Humans are inherently empathetic; the capacity to relate to the suffering of others, as well as other species, is something that comes naturally to most of us. It’s a trait that largely guides our own personal moral compass, so much so that when asked to help put an end to environmental injustice we feel compelled to take actions to assist the cause, or at the very least show compassion or outrage.
En masse, this inclination towards righting wrongs can and has been used as a loud and powerful force to compel individuals, industries and governments to change their behaviours. Public outcry following the release of Rachel Carson’s seminal book A Silent Spring led to a ban on the agricultural use of the infamous toxic pesticide DDT in the US in 1972, for example, and a further worldwide ban in 2001. Australia’s recent victory against Japan’s so-called ‘scientific’ whaling in the International Court of Justice is another of many examples of what environmental activism can achieve.
The rise of social media has made it possible to reach a broad audience faster than ever before. Facebook, Twitter and the like have enabled environmental organisations, advocates and activists to spread the word about their various causes like wildfire. It’s never been easier or cheaper to raise public awareness around environmental issues, or to name and shame bad companies and business practices, sketchy governmental policies and other transgressions. But is online activism actually effective? Do likes and shares translate to real, offline changes?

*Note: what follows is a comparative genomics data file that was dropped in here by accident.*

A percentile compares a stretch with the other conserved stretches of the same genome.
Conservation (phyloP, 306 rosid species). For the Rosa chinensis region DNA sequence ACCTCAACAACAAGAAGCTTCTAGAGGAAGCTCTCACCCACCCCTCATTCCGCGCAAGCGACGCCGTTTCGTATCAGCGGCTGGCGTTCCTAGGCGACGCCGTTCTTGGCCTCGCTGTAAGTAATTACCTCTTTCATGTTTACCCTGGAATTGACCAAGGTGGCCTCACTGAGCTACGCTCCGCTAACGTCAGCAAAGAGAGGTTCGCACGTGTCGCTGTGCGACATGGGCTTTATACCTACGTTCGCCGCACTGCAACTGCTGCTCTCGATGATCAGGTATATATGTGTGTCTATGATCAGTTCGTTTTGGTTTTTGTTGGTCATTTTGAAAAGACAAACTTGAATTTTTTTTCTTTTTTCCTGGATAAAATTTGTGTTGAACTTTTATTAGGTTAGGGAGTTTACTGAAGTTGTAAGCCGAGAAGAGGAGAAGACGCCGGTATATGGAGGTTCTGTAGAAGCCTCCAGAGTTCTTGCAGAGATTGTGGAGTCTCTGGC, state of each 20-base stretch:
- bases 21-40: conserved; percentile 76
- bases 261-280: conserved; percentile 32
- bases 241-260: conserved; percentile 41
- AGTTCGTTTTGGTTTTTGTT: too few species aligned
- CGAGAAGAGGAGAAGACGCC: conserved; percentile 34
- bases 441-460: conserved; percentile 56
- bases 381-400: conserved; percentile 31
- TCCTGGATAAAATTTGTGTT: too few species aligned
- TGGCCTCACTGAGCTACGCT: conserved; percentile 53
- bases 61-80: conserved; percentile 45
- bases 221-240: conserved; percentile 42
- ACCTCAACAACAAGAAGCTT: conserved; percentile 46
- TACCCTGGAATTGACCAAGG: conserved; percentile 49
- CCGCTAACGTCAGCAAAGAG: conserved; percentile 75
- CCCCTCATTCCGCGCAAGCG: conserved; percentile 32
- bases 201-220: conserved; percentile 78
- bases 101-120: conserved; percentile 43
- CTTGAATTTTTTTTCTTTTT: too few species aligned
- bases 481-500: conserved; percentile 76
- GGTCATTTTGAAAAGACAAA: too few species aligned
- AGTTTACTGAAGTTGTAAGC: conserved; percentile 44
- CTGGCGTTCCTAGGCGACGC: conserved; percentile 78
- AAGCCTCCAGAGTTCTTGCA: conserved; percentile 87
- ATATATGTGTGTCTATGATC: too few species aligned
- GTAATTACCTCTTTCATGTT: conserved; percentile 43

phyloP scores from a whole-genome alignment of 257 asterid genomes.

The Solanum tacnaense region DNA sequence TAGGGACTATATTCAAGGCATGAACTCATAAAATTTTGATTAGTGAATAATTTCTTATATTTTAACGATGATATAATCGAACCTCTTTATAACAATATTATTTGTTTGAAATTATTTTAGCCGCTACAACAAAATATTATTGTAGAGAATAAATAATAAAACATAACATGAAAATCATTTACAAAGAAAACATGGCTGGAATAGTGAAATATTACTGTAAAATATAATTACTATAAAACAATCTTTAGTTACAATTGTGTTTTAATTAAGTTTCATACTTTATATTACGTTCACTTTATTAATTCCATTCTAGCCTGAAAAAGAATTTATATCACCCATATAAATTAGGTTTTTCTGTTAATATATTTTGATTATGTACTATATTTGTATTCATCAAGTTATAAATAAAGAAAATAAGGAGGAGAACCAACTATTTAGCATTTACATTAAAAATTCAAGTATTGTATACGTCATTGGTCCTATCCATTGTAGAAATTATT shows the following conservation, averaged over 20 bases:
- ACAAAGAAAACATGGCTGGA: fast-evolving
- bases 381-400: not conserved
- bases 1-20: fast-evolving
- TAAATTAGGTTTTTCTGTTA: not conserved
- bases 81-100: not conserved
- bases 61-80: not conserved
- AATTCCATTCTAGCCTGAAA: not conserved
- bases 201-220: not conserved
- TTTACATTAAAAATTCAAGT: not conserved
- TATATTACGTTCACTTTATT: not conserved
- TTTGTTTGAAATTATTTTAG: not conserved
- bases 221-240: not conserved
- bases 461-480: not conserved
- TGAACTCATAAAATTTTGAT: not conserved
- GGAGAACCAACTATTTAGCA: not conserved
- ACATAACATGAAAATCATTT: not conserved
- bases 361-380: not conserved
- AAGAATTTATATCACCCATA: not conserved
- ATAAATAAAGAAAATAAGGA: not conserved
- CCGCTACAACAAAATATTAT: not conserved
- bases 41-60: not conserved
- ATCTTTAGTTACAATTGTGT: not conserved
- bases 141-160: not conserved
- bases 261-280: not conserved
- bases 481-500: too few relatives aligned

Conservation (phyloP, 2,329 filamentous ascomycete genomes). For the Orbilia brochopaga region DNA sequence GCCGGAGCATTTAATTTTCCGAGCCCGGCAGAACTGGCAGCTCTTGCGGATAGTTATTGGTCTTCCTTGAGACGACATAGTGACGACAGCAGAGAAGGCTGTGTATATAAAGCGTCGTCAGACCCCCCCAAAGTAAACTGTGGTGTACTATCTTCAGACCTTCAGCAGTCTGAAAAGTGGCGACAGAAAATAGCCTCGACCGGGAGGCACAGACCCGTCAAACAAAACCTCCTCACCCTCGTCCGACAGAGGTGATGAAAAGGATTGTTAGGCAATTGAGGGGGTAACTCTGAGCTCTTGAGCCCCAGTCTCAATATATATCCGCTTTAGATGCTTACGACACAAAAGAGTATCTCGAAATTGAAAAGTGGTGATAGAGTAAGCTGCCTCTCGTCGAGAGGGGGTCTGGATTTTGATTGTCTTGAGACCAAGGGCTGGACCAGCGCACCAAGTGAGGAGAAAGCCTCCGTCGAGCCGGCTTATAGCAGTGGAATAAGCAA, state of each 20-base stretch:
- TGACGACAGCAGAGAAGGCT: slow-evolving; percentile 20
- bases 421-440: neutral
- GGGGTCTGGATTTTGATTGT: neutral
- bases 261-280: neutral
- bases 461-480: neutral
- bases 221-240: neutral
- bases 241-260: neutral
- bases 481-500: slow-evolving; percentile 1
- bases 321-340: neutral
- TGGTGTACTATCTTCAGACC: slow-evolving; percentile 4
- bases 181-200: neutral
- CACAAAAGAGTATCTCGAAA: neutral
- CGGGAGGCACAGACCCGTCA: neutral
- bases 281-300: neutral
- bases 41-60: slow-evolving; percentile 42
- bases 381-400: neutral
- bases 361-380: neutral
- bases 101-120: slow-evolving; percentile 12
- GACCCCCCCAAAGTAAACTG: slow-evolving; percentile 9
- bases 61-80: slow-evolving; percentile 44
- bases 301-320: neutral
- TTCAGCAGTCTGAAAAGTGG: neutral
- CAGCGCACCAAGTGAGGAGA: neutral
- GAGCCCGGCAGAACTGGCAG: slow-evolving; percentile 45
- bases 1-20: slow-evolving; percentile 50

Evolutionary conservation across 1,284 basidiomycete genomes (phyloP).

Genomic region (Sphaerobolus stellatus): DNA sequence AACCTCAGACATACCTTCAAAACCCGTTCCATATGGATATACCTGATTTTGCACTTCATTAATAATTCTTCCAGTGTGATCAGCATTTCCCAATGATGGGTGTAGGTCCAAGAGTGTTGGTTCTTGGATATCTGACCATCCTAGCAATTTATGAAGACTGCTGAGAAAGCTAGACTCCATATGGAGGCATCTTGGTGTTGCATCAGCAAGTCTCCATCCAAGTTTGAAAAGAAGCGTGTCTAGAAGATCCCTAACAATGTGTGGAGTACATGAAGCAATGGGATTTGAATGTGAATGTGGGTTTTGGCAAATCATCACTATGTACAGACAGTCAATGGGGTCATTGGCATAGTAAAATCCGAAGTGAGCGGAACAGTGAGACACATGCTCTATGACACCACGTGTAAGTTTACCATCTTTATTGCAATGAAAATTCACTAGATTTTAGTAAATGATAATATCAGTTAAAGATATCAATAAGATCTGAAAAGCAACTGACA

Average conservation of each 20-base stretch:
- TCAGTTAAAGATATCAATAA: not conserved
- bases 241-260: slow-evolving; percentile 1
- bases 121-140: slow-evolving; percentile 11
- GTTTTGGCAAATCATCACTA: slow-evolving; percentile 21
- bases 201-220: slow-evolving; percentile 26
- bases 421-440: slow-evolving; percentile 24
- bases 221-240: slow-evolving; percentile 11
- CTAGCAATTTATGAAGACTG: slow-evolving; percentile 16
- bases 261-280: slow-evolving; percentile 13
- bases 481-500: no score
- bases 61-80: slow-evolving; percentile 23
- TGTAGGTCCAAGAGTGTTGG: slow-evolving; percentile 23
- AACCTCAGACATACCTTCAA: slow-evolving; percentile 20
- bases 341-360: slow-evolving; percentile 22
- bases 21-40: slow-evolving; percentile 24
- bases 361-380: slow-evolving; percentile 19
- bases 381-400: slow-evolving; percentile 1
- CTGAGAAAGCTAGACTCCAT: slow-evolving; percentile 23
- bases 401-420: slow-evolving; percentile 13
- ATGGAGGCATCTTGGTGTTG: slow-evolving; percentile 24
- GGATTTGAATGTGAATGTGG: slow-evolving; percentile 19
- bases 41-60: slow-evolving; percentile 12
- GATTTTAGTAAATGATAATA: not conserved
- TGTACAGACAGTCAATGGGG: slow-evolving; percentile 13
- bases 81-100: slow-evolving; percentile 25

There are many critiques of online activism that label it slacker activism or ‘slacktivism’ and ‘clicktivism’ – where hitting the like button, signing an online petition, or retweeting and hashtagging current cause célèbres replaces true activism. If raising awareness is an environmental campaign’s only goal, then so-called slacktivists are the ideal army, but if that cause needs donations or volunteers – as is the case with most – does social media actually generate a tangible response?
Critics of organisations and groups that utilise slacktivism to garner support suggest that doing so lulls social media users into a false sense that they are helping to change the world from the comfort of their iPhone or computer. The argument being that slacktivists are more likely to avoid involvement in real-world action, because they have already helped to save the rainforest and take down corporate environmental baddies in their lunchbreak.
Others see online activism in a more positive light, believing it engages a wider, more diverse audience because it appeals to those who may otherwise never have supported an environmental cause through their own volition. Clicking, sharing or liking is the easiest way for someone to feel like they are being active in making the world a better place – even if it’s superficial – and dipping one’s toes in the water by signing an online petition or two could lead to more active involvement with environmental causes offline – slacktivism could be the gateway drug to harder, real-world activism.